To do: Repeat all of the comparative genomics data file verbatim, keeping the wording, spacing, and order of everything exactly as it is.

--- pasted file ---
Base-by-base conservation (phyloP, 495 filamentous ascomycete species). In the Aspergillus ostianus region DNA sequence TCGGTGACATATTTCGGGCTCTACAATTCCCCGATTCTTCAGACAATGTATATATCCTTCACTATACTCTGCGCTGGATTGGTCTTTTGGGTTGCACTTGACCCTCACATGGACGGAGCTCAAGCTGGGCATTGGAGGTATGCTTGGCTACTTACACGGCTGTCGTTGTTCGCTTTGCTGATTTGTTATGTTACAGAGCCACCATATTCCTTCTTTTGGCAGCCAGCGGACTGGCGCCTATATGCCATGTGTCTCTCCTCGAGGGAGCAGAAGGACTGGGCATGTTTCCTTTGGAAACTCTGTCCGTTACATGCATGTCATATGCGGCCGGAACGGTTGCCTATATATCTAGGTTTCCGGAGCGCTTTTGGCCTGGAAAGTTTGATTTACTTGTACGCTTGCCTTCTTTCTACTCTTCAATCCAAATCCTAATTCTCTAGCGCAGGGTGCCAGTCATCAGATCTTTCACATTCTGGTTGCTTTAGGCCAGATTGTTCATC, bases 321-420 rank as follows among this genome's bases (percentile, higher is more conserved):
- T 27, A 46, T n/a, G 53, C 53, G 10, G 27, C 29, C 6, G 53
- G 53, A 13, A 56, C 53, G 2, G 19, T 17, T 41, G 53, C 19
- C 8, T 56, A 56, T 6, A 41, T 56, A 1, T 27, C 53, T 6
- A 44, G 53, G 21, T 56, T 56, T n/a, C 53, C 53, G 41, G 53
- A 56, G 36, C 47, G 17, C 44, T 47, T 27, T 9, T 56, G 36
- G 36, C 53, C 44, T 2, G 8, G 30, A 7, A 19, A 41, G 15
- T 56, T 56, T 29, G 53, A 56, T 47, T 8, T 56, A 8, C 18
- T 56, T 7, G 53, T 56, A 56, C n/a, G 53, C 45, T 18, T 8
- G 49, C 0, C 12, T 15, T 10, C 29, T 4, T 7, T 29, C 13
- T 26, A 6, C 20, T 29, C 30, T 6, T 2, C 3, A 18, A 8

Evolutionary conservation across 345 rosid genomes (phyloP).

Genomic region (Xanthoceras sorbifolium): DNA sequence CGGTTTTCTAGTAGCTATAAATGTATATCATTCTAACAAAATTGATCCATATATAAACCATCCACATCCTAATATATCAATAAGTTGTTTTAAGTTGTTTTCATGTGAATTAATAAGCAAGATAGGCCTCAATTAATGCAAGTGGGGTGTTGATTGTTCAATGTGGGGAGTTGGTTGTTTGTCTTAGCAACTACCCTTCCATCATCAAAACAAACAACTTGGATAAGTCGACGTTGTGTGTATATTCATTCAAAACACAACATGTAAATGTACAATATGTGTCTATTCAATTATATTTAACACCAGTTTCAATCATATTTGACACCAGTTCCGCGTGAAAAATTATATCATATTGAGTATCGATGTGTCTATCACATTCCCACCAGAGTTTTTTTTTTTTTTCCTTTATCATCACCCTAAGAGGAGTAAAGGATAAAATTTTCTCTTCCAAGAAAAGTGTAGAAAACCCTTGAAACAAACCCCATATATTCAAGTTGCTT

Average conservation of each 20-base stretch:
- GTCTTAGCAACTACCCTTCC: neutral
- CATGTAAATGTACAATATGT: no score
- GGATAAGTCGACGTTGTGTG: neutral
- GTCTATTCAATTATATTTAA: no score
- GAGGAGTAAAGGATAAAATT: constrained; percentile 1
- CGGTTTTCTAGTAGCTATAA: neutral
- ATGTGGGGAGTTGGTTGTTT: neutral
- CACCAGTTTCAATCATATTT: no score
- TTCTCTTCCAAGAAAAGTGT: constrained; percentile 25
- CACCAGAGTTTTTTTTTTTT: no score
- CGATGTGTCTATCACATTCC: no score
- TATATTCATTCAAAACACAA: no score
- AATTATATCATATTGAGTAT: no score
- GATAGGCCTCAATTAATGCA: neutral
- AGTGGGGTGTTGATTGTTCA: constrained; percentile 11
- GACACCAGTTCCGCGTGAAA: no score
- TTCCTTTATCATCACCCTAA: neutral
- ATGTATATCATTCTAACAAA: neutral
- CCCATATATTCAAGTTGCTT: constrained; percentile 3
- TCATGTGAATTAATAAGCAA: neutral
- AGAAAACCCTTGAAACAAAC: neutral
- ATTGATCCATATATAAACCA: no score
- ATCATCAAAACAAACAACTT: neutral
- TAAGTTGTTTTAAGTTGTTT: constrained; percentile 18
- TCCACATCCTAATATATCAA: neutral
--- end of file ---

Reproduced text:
Base-by-base conservation (phyloP, 495 filamentous ascomycete species). In the Aspergillus ostianus region DNA sequence TCGGTGACATATTTCGGGCTCTACAATTCCCCGATTCTTCAGACAATGTATATATCCTTCACTATACTCTGCGCTGGATTGGTCTTTTGGGTTGCACTTGACCCTCACATGGACGGAGCTCAAGCTGGGCATTGGAGGTATGCTTGGCTACTTACACGGCTGTCGTTGTTCGCTTTGCTGATTTGTTATGTTACAGAGCCACCATATTCCTTCTTTTGGCAGCCAGCGGACTGGCGCCTATATGCCATGTGTCTCTCCTCGAGGGAGCAGAAGGACTGGGCATGTTTCCTTTGGAAACTCTGTCCGTTACATGCATGTCATATGCGGCCGGAACGGTTGCCTATATATCTAGGTTTCCGGAGCGCTTTTGGCCTGGAAAGTTTGATTTACTTGTACGCTTGCCTTCTTTCTACTCTTCAATCCAAATCCTAATTCTCTAGCGCAGGGTGCCAGTCATCAGATCTTTCACATTCTGGTTGCTTTAGGCCAGATTGTTCATC, bases 321-420 rank as follows among this genome's bases (percentile, higher is more conserved):
- T 27, A 46, T n/a, G 53, C 53, G 10, G 27, C 29, C 6, G 53
- G 53, A 13, A 56, C 53, G 2, G 19, T 17, T 41, G 53, C 19
- C 8, T 56, A 56, T 6, A 41, T 56, A 1, T 27, C 53, T 6
- A 44, G 53, G 21, T 56, T 56, T n/a, C 53, C 53, G 41, G 53
- A 56, G 36, C 47, G 17, C 44, T 47, T 27, T 9, T 56, G 36
- G 36, C 53, C 44, T 2, G 8, G 30, A 7, A 19, A 41, G 15
- T 56, T 56, T 29, G 53, A 56, T 47, T 8, T 56, A 8, C 18
- T 56, T 7, G 53, T 56, A 56, C n/a, G 53, C 45, T 18, T 8
- G 49, C 0, C 12, T 15, T 10, C 29, T 4, T 7, T 29, C 13
- T 26, A 6, C 20, T 29, C 30, T 6, T 2, C 3, A 18, A 8

Evolutionary conservation across 345 rosid genomes (phyloP).

Genomic region (Xanthoceras sorbifolium): DNA sequence CGGTTTTCTAGTAGCTATAAATGTATATCATTCTAACAAAATTGATCCATATATAAACCATCCACATCCTAATATATCAATAAGTTGTTTTAAGTTGTTTTCATGTGAATTAATAAGCAAGATAGGCCTCAATTAATGCAAGTGGGGTGTTGATTGTTCAATGTGGGGAGTTGGTTGTTTGTCTTAGCAACTACCCTTCCATCATCAAAACAAACAACTTGGATAAGTCGACGTTGTGTGTATATTCATTCAAAACACAACATGTAAATGTACAATATGTGTCTATTCAATTATATTTAACACCAGTTTCAATCATATTTGACACCAGTTCCGCGTGAAAAATTATATCATATTGAGTATCGATGTGTCTATCACATTCCCACCAGAGTTTTTTTTTTTTTTCCTTTATCATCACCCTAAGAGGAGTAAAGGATAAAATTTTCTCTTCCAAGAAAAGTGTAGAAAACCCTTGAAACAAACCCCATATATTCAAGTTGCTT

Average conservation of each 20-base stretch:
- GTCTTAGCAACTACCCTTCC: neutral
- CATGTAAATGTACAATATGT: no score
- GGATAAGTCGACGTTGTGTG: neutral
- GTCTATTCAATTATATTTAA: no score
- GAGGAGTAAAGGATAAAATT: constrained; percentile 1
- CGGTTTTCTAGTAGCTATAA: neutral
- ATGTGGGGAGTTGGTTGTTT: neutral
- CACCAGTTTCAATCATATTT: no score
- TTCTCTTCCAAGAAAAGTGT: constrained; percentile 25
- CACCAGAGTTTTTTTTTTTT: no score
- CGATGTGTCTATCACATTCC: no score
- TATATTCATTCAAAACACAA: no score
- AATTATATCATATTGAGTAT: no score
- GATAGGCCTCAATTAATGCA: neutral
- AGTGGGGTGTTGATTGTTCA: constrained; percentile 11
- GACACCAGTTCCGCGTGAAA: no score
- TTCCTTTATCATCACCCTAA: neutral
- ATGTATATCATTCTAACAAA: neutral
- CCCATATATTCAAGTTGCTT: constrained; percentile 3
- TCATGTGAATTAATAAGCAA: neutral
- AGAAAACCCTTGAAACAAAC: neutral
- ATTGATCCATATATAAACCA: no score
- ATCATCAAAACAAACAACTT: neutral
- TAAGTTGTTTTAAGTTGTTT: constrained; percentile 18
- TCCACATCCTAATATATCAA: neutral